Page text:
The Report focuses in on the important role that electricity plays in hydrogen’s story: both as part of the production process but also, in light of its capacity to convert excess electricity into a chemical carrier for future conversion back to electricity, as a way to help balance seasonal fluctuations in renewable electricity demand and imbalances. In addition, the IEA believes that, through retrofitting gas-fired plants to co-fire with hydrogen as well as retrofitting coal-fired power plants to co-fire with ammonia, hydrogen and hydrogen‐based fuels represent a low‐carbon source that provides flexibility to the electricity system.
The IEA predicts that by 2050 the production costs for hydrogen from natural gas with CCUS will be around $1–2 per kilogram (kg) of hydrogen, with gas accounting for 15–55 percent of total production costs, while water electrolysis production should see capital expenditure reductions of 60 percent by 2030 due to learning effects and economies of scale. Lowering the cost of low-carbon electricity will ultimately determine the reductions in production costs since electricity is currently responsible for 50–85 percent of total hydrogen production costs. The Report anticipates the average cost of producing hydrogen via electrolysis with renewable electricity will decrease from $3.5–7.5/kg today to approximately $1.5–3.5/kg in 2030 and $1–2.5/kg in 2050 (in concurrence with other recent high-profile analyses that see this so-called “green hydrogen” becoming price-competitive with the “blue hydrogen” produced from natural gas with CCUS). Further, the IEA emphasizes the criticality of increasing the annual investment in carbon capture pipelines and hydrogen enabling infrastructure from $1 billion today to around $40 billion in 2030.
Government involvement is critical to support the transition to net zero, and the Report encourages governments to immediately begin assessing the opportunities and challenges of developing a low‐carbon hydrogen industry as part of national strategy. Domestic policy should in its view specifically encompass the potential production of hydrogen from renewable electricity via water electrolysis or from gas with CCUS, or importation of hydrogen-based fuels. In addition to developing and implementing a strategy, governments should establish methodologies to determine the carbon footprint of production routes in order to facilitate hydrogen trade. Governments should also focus on international cooperation to harmonize safety standards and regulations on hydrogen concentration in gas grids, which would aid increased production and cost reductions related to blending hydrogen into existing gas networks.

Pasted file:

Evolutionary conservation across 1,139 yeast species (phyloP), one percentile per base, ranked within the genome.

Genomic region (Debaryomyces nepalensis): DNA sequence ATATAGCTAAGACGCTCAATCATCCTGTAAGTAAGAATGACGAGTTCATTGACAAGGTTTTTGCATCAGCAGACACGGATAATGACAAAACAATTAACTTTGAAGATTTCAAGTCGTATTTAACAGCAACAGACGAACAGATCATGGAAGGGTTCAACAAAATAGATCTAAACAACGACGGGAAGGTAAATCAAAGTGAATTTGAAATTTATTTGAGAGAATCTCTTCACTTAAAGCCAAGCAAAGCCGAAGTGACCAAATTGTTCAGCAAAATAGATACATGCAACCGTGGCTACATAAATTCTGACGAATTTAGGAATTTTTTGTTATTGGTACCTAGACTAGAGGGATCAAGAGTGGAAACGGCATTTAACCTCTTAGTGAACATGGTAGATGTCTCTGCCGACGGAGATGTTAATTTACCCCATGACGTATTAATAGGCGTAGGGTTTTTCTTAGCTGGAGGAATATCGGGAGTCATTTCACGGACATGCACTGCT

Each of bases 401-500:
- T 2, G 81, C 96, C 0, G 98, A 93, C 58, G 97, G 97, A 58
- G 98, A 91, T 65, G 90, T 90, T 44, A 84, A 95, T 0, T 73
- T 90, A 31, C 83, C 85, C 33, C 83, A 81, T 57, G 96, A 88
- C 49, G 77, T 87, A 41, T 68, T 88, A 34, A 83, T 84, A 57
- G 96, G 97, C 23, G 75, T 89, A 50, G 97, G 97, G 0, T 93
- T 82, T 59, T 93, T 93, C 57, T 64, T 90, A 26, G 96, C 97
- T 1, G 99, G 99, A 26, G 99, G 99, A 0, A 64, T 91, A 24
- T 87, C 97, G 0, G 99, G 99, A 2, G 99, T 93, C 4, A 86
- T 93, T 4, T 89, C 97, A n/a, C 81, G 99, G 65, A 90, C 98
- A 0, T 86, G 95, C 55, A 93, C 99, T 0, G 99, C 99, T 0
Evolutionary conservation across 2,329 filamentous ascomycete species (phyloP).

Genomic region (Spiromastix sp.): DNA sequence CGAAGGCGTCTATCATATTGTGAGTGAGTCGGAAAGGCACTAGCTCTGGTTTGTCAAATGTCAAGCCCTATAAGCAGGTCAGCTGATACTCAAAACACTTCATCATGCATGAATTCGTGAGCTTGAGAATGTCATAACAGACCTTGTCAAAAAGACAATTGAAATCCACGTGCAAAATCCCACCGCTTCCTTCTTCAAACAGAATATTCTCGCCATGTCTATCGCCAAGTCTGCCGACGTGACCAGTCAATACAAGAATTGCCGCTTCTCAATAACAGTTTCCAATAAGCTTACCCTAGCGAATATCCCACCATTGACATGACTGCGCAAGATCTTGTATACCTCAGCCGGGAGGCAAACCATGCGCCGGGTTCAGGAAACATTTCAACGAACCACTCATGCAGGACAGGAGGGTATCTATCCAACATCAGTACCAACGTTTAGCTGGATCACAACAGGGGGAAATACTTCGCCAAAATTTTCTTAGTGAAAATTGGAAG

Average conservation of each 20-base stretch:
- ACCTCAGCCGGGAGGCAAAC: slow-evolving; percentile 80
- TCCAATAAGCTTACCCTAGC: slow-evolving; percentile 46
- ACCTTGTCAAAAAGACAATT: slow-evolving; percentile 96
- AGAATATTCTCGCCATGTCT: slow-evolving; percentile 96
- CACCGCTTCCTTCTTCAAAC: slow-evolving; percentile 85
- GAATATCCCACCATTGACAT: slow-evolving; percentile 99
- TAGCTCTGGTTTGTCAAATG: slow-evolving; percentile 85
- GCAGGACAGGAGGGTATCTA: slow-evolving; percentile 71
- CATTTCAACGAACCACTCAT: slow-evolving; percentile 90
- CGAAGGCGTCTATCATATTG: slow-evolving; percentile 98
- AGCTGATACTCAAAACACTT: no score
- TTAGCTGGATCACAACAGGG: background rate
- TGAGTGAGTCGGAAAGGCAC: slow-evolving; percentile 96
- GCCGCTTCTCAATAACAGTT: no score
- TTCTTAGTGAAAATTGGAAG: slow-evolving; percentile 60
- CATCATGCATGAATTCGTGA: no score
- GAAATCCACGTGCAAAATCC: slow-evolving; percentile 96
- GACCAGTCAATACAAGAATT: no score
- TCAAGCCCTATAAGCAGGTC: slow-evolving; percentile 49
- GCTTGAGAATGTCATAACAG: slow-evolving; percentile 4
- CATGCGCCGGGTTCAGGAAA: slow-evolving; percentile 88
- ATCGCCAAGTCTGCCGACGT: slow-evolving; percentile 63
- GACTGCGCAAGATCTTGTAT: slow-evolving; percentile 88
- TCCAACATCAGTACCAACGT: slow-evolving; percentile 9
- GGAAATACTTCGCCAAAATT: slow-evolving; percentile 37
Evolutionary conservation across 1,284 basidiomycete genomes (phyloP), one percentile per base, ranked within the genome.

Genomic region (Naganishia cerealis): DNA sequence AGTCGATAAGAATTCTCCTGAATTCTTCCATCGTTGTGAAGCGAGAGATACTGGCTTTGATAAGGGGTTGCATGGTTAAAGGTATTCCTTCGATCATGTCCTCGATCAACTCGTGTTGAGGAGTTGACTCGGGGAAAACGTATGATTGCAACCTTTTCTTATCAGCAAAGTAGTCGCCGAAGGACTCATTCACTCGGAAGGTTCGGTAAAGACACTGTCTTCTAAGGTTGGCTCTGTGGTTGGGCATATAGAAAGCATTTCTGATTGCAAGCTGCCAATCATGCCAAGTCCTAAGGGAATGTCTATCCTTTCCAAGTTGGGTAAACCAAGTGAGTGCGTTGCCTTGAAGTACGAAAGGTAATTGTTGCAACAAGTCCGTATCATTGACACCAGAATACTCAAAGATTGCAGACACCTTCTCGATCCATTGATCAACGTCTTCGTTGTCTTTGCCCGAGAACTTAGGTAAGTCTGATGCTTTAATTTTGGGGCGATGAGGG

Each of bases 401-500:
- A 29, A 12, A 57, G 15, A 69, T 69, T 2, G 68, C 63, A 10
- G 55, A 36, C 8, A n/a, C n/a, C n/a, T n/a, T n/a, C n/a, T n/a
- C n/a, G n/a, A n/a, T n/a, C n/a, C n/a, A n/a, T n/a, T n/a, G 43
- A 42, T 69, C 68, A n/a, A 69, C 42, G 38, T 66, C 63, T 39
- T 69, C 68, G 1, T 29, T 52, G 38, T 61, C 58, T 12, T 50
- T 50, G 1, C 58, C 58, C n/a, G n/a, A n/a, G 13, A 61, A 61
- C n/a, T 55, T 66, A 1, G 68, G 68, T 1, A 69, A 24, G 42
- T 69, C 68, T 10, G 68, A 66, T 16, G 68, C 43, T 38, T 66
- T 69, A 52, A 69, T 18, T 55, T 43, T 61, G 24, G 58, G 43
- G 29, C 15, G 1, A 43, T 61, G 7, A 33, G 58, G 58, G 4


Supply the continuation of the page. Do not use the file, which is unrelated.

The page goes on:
The major infrastructure required for low-carbon hydrogen to succeed, including repurposing existing gas pipelines and connecting those pipelines to large hydrogen demand hubs, will require governments to facilitate planning with stakeholders. Governments will also likely need to encourage direct public investment or public‐private partnerships and share some of the investments risks for large projects.
Reaction to the Report has run the gamut: ranging from excitement and hope for a net zero future from the largest privately-owned renewable energy group, to pragmatism from the U.S.’ largest industry group which stated that the required technology is not yet invented and oil and gas are still essential to the enablement of renewable energy. Though the Report is receiving mixed reactions from more traditional oil and gas companies, the Report does offer an important contribution to developing a business strategy that accounts for a decrease in reliance on fossil fuels.